When it was feared that Netflix wasn’t planning to renew fan favorite One Day at a Time, audiences weren’t pleased and took to social media with their pleas, while several prominent Latino organizations petitioned the streaming giant to save the show. Netflix eventually renewed the series, but the “little show that could” as series creator Gloria Calderón-Kellett calls it is facing another uphill battle with the upcoming Emmy awards. Over the weekend co-creator Mike Royce tweeted photos of an airplane flying over Los Angeles carrying a banner championing One Day’s lead Justina Machado in the hopes of securing her a Best Comedic Actress Emmy nomination. Royce and Calderón-Kellett took time out of their day to chat with Remezcla about the Emmy campaign, its struggles, and their hopes for greater Latinx representation.

It’s been twelve years since America Ferrera won an Emmy for Best Actress in a comedy, the last time a Latina won in that category as Calderón-Kellett says. And Ferrera is only one of two Latinas ever nominated, the other being One Day’s grand dame, Rita Moreno. With this knowledge in mind, writer Dan Signer conjured up the idea of hiring a plane. Mike Royce concurred, proposing the idea that the plane “focus on Justina [Machado]” who blew the group away with her performance in the episodes “Hello, Penelope” and the season finale, “Not Yet.” Royce himself put up the money for the plane according to Calderón-Kellett “because he just wanted to remind people that we’re a little show that could, and we get a little lost on Netflix….if he could put her name in the sky maybe people would Google her and see what we’re doing, and maybe they’ll see the wonderful work she and the rest of her cast are doing.” Royce emphasized that fans have been incredibly supportive about the campaign. “They recognize that she deserves recognition and this is just a symbol. It’s not about the plane, but a symbol of how much she needs to be recognized; how much she should be recognized.”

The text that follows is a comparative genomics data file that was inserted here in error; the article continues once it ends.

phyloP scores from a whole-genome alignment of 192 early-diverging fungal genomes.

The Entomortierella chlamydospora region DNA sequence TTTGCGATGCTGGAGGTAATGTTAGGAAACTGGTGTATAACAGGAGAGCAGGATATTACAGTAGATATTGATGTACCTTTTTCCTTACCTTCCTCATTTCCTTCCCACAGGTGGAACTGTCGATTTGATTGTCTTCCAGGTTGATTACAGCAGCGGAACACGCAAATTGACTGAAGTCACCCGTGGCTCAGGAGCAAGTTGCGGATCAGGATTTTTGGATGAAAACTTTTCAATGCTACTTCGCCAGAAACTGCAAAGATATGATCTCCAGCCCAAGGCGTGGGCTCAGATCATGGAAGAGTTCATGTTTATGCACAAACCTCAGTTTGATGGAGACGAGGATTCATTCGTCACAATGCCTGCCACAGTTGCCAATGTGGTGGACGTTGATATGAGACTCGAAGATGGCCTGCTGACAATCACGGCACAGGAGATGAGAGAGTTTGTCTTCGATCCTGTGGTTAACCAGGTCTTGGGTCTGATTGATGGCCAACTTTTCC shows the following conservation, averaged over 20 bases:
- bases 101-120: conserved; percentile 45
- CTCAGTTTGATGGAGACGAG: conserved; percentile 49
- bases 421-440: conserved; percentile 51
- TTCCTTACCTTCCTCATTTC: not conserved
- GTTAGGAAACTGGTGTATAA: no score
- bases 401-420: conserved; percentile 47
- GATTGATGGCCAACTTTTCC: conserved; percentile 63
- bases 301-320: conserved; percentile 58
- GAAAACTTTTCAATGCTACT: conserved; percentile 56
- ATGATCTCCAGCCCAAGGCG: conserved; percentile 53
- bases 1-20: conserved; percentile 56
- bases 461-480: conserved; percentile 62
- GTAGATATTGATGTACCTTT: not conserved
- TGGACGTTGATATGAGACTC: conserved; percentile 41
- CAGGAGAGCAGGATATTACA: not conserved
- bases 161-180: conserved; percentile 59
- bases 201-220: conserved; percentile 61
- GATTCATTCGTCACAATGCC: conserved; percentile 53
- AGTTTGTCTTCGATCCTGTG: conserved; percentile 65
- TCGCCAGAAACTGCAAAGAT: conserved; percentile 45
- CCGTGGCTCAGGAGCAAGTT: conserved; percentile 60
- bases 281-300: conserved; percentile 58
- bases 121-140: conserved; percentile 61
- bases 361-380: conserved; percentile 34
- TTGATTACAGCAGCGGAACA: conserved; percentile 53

Both Calderón-Kellett and Royce are open about their show’s lack of budget to mount a serious Emmy campaign. “We’re opening the paper every day and seeing so many shows get so much attention and we just don’t,” Calderón-Kellett says. Royce says much of the Emmy campaigning done today is “odds-playing,” more reliant on networks promoting safe bets than taking risks that might not pan out. Calderón-Kellett agrees, saying, “There’s so many shows now and then there’s shows that people push forward and will put money behind, and unfortunately we’re not one of those shows. I wish we were.”

But the duo doesn’t want to dwell on the lack of support for their Emmy campaign because they understand the fans are the ones truly finding value in the show. Calderón-Kellett mentions that in these times, shows like One Day at a Time are valued for presenting positive portrayals of the Latinx experience. “We want people to have this show as an outlet” and that’s being enhanced by the amazing work of Justina Machado. When asked what the two hope Emmy voters will see in Machado’s work, they both mention her amazing ability to create emotions. “That type of acting, it’s theater acting. It’s very difficult to go back-and-forth in that way with the ease in which she does it,” Calderón-Kellett explains. The two “really want a seat at the table” and hope that voters will be smart enough to see One Day at a Time as a vital component of this year’s Emmy race.